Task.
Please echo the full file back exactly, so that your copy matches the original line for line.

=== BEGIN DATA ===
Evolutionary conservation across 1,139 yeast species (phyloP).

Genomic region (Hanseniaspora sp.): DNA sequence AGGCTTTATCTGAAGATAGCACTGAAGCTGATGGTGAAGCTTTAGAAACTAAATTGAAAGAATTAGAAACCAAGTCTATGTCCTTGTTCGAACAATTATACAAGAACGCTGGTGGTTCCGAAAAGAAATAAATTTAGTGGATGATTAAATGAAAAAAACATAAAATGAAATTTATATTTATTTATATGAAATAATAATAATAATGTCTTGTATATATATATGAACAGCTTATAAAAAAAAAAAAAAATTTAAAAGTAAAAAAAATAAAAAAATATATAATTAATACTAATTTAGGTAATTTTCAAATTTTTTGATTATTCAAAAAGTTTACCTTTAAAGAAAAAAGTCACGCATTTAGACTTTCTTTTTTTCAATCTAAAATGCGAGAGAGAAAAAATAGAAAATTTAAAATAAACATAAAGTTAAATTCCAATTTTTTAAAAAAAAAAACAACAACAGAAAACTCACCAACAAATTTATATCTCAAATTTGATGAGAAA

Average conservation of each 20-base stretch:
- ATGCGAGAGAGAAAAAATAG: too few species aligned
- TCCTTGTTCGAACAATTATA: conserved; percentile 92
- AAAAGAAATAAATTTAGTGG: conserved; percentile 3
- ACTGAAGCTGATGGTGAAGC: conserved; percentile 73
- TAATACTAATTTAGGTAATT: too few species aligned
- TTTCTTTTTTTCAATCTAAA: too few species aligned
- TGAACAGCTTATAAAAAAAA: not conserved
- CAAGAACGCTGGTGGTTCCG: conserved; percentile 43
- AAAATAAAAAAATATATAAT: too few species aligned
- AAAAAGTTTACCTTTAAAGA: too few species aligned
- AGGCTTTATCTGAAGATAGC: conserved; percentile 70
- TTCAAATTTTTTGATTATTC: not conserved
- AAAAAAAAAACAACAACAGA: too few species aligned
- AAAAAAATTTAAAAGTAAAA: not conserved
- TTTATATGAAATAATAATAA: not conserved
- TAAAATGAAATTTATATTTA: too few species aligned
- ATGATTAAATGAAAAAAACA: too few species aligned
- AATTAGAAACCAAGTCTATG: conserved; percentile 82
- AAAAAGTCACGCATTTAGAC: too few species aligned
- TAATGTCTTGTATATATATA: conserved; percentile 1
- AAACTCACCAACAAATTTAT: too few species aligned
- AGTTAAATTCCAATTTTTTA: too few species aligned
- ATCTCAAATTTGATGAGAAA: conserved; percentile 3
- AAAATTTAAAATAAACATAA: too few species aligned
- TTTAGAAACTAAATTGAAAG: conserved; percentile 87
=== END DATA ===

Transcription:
Evolutionary conservation across 1,139 yeast species (phyloP).

Genomic region (Hanseniaspora sp.): DNA sequence AGGCTTTATCTGAAGATAGCACTGAAGCTGATGGTGAAGCTTTAGAAACTAAATTGAAAGAATTAGAAACCAAGTCTATGTCCTTGTTCGAACAATTATACAAGAACGCTGGTGGTTCCGAAAAGAAATAAATTTAGTGGATGATTAAATGAAAAAAACATAAAATGAAATTTATATTTATTTATATGAAATAATAATAATAATGTCTTGTATATATATATGAACAGCTTATAAAAAAAAAAAAAAATTTAAAAGTAAAAAAAATAAAAAAATATATAATTAATACTAATTTAGGTAATTTTCAAATTTTTTGATTATTCAAAAAGTTTACCTTTAAAGAAAAAAGTCACGCATTTAGACTTTCTTTTTTTCAATCTAAAATGCGAGAGAGAAAAAATAGAAAATTTAAAATAAACATAAAGTTAAATTCCAATTTTTTAAAAAAAAAAACAACAACAGAAAACTCACCAACAAATTTATATCTCAAATTTGATGAGAAA

Average conservation of each 20-base stretch:
- ATGCGAGAGAGAAAAAATAG: too few species aligned
- TCCTTGTTCGAACAATTATA: conserved; percentile 92
- AAAAGAAATAAATTTAGTGG: conserved; percentile 3
- ACTGAAGCTGATGGTGAAGC: conserved; percentile 73
- TAATACTAATTTAGGTAATT: too few species aligned
- TTTCTTTTTTTCAATCTAAA: too few species aligned
- TGAACAGCTTATAAAAAAAA: not conserved
- CAAGAACGCTGGTGGTTCCG: conserved; percentile 43
- AAAATAAAAAAATATATAAT: too few species aligned
- AAAAAGTTTACCTTTAAAGA: too few species aligned
- AGGCTTTATCTGAAGATAGC: conserved; percentile 70
- TTCAAATTTTTTGATTATTC: not conserved
- AAAAAAAAAACAACAACAGA: too few species aligned
- AAAAAAATTTAAAAGTAAAA: not conserved
- TTTATATGAAATAATAATAA: not conserved
- TAAAATGAAATTTATATTTA: too few species aligned
- ATGATTAAATGAAAAAAACA: too few species aligned
- AATTAGAAACCAAGTCTATG: conserved; percentile 82
- AAAAAGTCACGCATTTAGAC: too few species aligned
- TAATGTCTTGTATATATATA: conserved; percentile 1
- AAACTCACCAACAAATTTAT: too few species aligned
- AGTTAAATTCCAATTTTTTA: too few species aligned
- ATCTCAAATTTGATGAGAAA: conserved; percentile 3
- AAAATTTAAAATAAACATAA: too few species aligned
- TTTAGAAACTAAATTGAAAG: conserved; percentile 87